Nuclear transformations and some electronic rearrangements can yield highly energetic particles and photons. Colloquially these are called 'radiation'.
The damaging effects produced by radiation arise from molecular disruption (direct effect) and energy transfer leading to the production of charged species called free radicals (indirect effect) which can bind to other molecules, impairing their function.
There are dose-dependent (nonstochastic) effects which are an inevitable consequence of a given dose (e.g. skin burns). Stochastic effects are those whose probability of occurrence is related to dose, e.g., leukaemia or thyroid cancer.
Dosage is the amount of energy absorbed per unit mass. It is measured in rads (radiation absorbed dose) (1 rad = 0.01J/kg) or grays (Gy) (1 Gy = 1J/kg).
Biological effect is related to the amount of energy and the way in which it is transferred along the trajectory of the particle or photon.
Dose equivalent = absorbed dose * quality factor
The units of dose equivalent are the rem (one rad of radiation with a quality factor of one) and the sievert (Sv - one gray of radiation with a quality factor of one).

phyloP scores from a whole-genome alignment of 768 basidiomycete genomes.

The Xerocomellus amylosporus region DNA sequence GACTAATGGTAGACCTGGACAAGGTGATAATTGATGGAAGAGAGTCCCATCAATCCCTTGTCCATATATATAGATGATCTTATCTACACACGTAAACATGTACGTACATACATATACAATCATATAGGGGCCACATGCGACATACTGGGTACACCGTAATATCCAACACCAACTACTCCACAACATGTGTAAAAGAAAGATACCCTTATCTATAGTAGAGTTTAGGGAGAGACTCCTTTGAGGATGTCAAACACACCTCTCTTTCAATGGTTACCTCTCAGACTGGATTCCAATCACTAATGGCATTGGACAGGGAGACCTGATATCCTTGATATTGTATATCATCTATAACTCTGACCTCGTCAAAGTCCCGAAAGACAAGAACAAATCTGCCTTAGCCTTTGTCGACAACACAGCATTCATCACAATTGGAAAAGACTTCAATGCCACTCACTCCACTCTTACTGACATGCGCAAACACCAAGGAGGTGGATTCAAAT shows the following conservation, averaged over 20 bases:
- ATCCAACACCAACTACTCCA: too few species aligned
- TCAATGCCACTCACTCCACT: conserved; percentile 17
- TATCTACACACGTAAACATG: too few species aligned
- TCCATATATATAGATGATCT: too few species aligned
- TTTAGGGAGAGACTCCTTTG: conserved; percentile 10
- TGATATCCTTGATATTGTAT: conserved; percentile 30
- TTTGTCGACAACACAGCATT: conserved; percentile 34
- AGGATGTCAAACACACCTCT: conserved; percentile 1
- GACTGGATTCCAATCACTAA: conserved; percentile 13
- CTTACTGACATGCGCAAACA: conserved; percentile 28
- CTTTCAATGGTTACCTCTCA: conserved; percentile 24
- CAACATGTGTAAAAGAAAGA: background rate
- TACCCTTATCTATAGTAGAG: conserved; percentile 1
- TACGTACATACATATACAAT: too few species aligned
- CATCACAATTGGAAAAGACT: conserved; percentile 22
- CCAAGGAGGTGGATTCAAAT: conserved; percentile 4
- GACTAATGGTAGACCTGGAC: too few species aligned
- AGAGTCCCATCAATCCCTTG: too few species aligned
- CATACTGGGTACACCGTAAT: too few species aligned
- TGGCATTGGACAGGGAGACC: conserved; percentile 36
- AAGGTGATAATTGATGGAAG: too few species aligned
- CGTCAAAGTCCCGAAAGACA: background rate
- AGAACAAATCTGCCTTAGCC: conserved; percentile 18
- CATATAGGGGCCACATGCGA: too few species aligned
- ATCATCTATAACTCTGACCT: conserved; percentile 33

|Radiation Types and Quality Factors|
|Radiation Type||Quality Factor||Comments|
|X-rays and Gamma rays||1||High-energy photons|
|Beta particles||1||Energy > 0.03 MeV|
|1.7||Energy < 0.03 MeV|
|Alpha particles||10||Helium (He) nuclei|
|neutrons||2||Energy < 1 keV|
|2.5||Energy 1 - 10 keV|
|7.5||Energy 10 - 100 keV|
|11||Energy 500 keV - 1 MeV|
|10||Energy unknown or not specified|
- Alpha particles
- Alpha particles have 2 protons and two neutrons. They are therefore quite large (large damage potential) and have poor penetrative ability.
- Beta particles
- Beta particles are electrons or positrons. The slower they are the more damage they can cause (more chance to form free radicals or gamma rays in tissue).